But we should not think that we ought not to learn literature because Mercury is said to be its inventor, nor that because the pagans dedicated temples to Justice and Virtue and adored in stones what should be performed in the heart, we should therefore avoid justice and virtue. Rather, every good and true Christian should understand that wherever he may find truth, it is his Lord’s.
[Neque enim et litteras discere non debuimus quia earum repertorem dicunt esse Mercurium, aut quia iustitiae virtutique templa dedicarunt, et quae corde gestanda sunt in lapidibus adorare maluerunt, propterea nobis iustitia virtusque fugienda est. Immo vero quisquis bonus verusque Christianus est, Domini sui esse intellegat.]
On Christian Doctrine [De Doctrina Christiana], Book 2, ch. 18 / § 28 (2.18.28) (AD 397) [tr. Robertson (1958)]
(Source (Latin)). Alternate translations:
For we ought not to refuse to learn letters because they say that Mercury discovered them; nor because they have dedicated temples to Justice and Virtue, and prefer to worship in the form of stones things that ought to have their place in the heart, ought we on that account to forsake justice and virtue. Nay, but let every good and true Christian understand that wherever truth may be found, it belongs to his Master.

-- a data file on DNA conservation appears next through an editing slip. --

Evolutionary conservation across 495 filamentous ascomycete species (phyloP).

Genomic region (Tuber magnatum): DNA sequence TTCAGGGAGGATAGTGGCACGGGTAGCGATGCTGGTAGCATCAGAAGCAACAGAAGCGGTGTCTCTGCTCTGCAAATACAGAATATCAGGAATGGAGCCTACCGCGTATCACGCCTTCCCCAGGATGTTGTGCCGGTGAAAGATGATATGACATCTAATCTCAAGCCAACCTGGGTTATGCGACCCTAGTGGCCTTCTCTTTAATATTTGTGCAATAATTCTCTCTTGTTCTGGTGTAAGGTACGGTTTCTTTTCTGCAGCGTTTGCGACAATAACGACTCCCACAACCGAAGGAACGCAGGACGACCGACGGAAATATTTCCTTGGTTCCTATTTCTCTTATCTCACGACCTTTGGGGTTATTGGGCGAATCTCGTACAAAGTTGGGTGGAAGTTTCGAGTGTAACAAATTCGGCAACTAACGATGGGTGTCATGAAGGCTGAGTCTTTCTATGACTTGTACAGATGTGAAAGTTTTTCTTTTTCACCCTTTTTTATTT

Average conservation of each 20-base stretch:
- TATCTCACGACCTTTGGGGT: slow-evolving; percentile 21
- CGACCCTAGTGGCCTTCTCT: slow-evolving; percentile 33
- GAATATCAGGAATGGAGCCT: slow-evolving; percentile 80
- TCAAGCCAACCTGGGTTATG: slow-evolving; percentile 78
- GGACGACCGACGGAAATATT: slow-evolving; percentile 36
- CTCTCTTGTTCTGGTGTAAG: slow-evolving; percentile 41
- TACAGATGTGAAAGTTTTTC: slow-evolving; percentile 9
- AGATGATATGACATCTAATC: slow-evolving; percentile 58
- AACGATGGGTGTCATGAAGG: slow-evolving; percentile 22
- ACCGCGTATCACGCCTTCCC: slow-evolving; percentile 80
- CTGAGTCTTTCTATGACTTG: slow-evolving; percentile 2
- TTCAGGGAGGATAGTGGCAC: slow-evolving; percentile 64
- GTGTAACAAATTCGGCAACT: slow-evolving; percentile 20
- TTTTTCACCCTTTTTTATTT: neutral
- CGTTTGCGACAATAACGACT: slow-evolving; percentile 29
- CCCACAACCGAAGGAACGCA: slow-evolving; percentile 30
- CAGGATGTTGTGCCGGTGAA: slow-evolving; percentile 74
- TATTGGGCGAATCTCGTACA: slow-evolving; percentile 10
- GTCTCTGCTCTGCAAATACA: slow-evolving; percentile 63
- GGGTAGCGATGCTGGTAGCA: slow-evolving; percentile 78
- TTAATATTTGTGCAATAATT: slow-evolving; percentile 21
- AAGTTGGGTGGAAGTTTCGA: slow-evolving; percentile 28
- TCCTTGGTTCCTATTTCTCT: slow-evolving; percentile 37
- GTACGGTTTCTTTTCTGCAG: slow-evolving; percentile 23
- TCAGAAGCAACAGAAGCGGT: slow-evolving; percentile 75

[tr. Shaw (1858)]
We were not wrong to learn the alphabet just because they say Mercury was its patron, nor should we avoid justice and virtue just because they dedicated temples to justice and virtue and preferred to honour these values not in their minds, but in the form of stones. A person who is a good and a true Christian should realize that truth belongs to his Lord, wherever it is found.
[tr. Green (1995)]
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For the only reason (I came to think) for God to inspire the Bible would be so that his people would have his actual words; but if he really wanted people to have his actual words, surely he would have miraculously preserved those words, just as he had miraculously inspired them in the first place.
Misquoting Jesus, “Conclusion” (2005)
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